A common theme in my work as a speaker is companies that bring me in during their “Career Month” activities to explain to employees that they need to be proactive in raising their hands to seek the opportunities they want, and that there are likely many more traverses (to new geographies, functional roles and more) rather than a steep and semi-guaranteed climb in a narrow area. As a beginner, you’ll stay ahead of the competition when you recognize up front that you need to plan and work your way up, rather than letting things happen in lockstep without your active involvement.

Connect to give yourself freedom of choice.

If you are entering a new field, your network is probably not very developed in this area. Double down to correct this for three reasons. First, in the early days of a new career, you may not have a sense of exactly where you fit. For example, you might enter marketing with a job focused on social media, but later find that you prefer to focus on lengthy content. Networking extensively allows you to discover facets of your new field that you may not have even realized – and where you could ultimately excel.

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The second thing to remember is that you should consciously maintain your network inside and outside of your company. As a newcomer to your field, it’s possible that you’ve ended up at a subpar company (e.g., one with a toxic work environment or declining fortunes) without realizing it, as it’s probably easier for outsiders to get into an industry of a company invade the insiders shun. So network extensively, because if your original landing spot doesn’t fit, you’ll want to switch quickly.

After all, most jobs are found through “weak ties”. Especially if you will be in this field long-term, the composite value of building relationships early is significant as these are the people who will be approaching you for job opportunities 10 years from now.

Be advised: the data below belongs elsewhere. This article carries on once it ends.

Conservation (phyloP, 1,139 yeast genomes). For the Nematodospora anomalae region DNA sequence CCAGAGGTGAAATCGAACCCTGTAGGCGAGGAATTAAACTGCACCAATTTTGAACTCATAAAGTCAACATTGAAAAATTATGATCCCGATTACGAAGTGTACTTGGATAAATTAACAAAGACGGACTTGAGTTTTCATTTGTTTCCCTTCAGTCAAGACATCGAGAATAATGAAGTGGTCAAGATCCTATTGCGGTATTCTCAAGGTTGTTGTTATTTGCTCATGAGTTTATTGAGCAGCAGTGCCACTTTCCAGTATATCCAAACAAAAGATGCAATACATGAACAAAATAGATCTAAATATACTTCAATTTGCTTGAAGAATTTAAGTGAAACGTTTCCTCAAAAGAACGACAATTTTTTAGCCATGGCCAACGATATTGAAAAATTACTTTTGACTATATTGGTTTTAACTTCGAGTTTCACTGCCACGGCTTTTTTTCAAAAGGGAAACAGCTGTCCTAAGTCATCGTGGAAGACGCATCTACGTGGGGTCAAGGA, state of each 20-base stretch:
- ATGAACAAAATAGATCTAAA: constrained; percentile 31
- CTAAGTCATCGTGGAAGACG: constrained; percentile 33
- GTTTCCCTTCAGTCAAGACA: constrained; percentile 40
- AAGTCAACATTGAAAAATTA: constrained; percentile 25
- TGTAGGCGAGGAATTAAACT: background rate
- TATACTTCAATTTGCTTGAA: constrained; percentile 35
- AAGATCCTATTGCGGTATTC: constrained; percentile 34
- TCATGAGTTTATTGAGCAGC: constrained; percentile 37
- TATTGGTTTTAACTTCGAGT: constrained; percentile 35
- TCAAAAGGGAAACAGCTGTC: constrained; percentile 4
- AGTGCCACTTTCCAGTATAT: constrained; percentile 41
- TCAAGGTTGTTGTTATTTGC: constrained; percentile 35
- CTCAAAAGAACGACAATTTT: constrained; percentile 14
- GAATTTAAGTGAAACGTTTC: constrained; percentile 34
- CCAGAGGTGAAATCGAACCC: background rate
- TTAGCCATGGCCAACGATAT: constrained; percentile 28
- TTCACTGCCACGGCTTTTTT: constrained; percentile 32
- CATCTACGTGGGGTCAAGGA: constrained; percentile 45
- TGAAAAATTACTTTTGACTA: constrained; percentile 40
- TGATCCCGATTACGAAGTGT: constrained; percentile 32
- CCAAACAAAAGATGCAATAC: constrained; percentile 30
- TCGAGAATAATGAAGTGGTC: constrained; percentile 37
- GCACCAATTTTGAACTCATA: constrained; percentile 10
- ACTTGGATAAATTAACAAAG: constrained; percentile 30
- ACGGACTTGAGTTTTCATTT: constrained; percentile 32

Identify new opportunities.

One of the best ways to build a career path for yourself is to invent one. in my book Stand out, I introduce Mike Lydon, a young urban planner who successfully started his own company – amid the economic turmoil of the Great Recession – based on his expertise in tactical urbanism, a new development in his field. As this was an emerging trend, no other company had yet entered the market, and by extensively curating case studies and disseminating them widely, Mike was able to quickly become a recognized expert without having to go head-to-head with the industry giants. If you can become the first port of call in an area that is gaining traction, you can often build a career path around it.

Admittedly, life would be a lot easier if we could just step into predetermined career paths. But these days, that’s generally not an option. We need to identify them or create them – and pursue them aggressively. It may sound exhausting – like another responsibility we must take on – but it is also an opportunity to find a career path that better reflects our own interests and talents. If you follow these four strategies, you’ll be far more likely to achieve the long-term career you desire.